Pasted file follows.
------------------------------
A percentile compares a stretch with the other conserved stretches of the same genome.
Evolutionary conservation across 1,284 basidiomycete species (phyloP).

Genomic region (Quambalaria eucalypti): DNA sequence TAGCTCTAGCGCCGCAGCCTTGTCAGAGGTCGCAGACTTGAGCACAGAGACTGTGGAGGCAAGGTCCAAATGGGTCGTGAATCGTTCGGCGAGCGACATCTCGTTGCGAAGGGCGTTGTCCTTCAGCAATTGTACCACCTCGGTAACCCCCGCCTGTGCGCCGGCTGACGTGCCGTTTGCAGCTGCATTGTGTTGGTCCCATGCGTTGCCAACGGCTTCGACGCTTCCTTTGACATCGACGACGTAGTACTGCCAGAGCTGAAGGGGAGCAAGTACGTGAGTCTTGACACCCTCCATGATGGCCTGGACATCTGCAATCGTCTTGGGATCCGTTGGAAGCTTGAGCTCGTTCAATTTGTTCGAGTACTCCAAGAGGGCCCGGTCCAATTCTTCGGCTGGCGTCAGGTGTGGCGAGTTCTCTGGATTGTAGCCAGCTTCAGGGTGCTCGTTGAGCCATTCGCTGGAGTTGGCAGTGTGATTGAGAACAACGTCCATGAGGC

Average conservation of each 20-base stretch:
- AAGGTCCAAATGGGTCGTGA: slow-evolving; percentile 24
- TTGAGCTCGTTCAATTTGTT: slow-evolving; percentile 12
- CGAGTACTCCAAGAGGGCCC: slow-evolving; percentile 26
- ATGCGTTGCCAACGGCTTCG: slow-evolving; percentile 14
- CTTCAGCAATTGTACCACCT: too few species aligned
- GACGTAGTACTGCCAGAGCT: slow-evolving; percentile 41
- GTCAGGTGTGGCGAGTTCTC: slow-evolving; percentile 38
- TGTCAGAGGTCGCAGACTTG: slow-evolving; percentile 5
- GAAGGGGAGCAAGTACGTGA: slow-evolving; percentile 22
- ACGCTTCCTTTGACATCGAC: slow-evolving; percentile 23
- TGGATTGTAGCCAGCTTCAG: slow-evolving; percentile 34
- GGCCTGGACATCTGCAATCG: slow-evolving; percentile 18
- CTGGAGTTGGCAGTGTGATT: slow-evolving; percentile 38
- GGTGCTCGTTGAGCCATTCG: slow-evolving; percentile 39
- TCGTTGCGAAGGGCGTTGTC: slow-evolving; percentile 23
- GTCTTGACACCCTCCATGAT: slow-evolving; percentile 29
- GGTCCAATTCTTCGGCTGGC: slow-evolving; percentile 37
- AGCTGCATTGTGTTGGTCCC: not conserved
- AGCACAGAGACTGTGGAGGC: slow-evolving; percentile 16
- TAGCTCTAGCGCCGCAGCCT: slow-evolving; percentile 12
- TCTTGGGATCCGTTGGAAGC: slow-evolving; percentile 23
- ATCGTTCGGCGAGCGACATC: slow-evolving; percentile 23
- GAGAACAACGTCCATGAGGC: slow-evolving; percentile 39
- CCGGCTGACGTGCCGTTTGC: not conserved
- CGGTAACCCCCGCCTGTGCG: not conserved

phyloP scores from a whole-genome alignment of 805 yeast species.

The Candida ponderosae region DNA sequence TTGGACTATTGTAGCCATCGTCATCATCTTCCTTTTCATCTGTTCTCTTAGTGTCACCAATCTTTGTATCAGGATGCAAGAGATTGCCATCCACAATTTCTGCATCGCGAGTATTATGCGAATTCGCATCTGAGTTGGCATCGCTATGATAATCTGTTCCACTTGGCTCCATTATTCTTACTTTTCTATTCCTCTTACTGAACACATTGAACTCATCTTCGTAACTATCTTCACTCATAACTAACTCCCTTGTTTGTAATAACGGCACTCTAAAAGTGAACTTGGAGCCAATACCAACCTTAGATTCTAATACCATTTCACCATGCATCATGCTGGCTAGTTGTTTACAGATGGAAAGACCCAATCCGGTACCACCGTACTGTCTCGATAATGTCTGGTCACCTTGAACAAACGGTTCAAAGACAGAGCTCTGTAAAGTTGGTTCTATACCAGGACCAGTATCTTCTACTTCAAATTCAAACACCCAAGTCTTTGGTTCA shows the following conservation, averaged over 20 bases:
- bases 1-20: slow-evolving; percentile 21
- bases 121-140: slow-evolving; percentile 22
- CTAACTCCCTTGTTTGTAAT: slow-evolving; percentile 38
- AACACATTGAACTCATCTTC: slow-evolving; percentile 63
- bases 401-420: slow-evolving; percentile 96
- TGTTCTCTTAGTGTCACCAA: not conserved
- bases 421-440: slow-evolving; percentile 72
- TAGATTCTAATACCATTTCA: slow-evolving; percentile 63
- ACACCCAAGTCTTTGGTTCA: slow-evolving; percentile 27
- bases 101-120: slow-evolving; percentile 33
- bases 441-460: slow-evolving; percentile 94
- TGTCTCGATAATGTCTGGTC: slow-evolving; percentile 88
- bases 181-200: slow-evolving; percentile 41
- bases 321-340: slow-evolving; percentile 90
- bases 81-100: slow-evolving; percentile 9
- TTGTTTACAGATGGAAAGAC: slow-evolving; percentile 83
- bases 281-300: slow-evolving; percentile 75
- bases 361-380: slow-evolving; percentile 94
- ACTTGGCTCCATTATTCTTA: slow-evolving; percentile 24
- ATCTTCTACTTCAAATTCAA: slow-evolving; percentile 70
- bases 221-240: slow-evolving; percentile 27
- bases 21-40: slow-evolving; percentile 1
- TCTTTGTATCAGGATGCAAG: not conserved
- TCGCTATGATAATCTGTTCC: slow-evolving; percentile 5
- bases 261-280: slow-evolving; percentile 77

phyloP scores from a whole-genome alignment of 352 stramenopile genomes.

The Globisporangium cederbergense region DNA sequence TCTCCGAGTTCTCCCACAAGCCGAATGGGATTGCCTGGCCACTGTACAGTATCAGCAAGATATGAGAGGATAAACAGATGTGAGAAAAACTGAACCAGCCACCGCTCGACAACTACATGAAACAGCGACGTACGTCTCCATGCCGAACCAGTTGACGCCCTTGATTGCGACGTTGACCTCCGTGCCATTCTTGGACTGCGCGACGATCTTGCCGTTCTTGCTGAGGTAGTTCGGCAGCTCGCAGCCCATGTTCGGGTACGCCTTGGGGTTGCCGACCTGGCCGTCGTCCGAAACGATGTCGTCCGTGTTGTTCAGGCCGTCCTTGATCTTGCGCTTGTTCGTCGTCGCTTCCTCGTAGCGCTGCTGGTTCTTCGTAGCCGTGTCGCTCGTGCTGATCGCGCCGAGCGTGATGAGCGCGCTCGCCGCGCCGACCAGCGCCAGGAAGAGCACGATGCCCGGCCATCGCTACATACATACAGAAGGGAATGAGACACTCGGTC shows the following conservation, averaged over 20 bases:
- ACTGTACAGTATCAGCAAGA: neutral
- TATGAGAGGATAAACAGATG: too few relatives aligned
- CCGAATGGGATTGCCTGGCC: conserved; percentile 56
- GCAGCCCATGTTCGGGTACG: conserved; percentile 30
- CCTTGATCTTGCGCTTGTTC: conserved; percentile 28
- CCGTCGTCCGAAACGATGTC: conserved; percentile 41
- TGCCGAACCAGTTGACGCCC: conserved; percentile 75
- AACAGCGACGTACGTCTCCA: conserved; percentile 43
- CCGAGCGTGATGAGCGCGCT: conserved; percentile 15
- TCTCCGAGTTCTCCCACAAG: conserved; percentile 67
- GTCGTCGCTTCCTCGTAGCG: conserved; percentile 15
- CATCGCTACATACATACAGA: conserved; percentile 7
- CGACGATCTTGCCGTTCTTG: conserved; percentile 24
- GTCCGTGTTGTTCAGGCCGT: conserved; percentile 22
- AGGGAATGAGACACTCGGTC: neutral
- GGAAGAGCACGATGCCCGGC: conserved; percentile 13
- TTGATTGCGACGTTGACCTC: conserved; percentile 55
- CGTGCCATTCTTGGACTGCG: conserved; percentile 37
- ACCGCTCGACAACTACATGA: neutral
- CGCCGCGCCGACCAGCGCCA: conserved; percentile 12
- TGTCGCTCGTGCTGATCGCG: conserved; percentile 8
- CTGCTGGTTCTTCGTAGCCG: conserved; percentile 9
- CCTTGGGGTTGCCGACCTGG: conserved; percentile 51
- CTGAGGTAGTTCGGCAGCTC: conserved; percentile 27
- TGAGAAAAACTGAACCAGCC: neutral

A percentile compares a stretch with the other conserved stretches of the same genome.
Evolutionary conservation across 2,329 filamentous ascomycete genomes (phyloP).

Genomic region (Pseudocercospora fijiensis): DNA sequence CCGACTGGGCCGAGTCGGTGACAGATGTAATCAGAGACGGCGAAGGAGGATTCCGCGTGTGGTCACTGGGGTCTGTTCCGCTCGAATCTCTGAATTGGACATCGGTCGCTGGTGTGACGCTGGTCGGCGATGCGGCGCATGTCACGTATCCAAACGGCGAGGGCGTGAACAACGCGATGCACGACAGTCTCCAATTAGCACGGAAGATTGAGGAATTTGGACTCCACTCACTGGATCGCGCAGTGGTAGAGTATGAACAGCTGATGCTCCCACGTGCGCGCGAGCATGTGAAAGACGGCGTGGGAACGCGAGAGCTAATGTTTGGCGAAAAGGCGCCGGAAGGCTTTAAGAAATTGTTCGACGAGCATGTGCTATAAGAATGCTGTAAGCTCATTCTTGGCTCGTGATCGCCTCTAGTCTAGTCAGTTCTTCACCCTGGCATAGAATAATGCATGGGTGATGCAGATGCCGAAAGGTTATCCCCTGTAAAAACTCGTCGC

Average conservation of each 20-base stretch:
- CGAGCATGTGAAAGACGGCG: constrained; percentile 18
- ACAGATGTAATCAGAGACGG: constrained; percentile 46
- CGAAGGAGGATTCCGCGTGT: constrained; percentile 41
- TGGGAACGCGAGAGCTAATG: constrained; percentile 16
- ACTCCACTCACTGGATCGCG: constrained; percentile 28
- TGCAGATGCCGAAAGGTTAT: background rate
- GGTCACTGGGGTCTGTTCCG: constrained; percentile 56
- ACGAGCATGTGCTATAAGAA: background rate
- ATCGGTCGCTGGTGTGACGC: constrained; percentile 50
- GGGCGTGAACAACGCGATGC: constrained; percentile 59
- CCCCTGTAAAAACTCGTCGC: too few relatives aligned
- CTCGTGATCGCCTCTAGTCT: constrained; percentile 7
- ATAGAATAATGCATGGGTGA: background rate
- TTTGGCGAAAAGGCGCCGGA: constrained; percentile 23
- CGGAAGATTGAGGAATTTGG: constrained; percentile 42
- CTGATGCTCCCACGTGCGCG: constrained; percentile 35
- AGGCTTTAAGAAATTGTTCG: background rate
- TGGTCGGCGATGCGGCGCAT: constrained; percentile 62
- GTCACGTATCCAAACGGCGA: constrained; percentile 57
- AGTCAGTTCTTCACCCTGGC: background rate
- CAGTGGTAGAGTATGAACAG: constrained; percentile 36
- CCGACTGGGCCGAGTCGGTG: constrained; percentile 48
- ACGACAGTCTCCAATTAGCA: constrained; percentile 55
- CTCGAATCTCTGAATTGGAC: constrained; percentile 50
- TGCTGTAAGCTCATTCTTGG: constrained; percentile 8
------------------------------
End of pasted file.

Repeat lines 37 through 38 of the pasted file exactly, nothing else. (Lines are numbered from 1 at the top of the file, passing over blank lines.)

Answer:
- TGTTCTCTTAGTGTCACCAA: not conserved
- bases 421-440: slow-evolving; percentile 72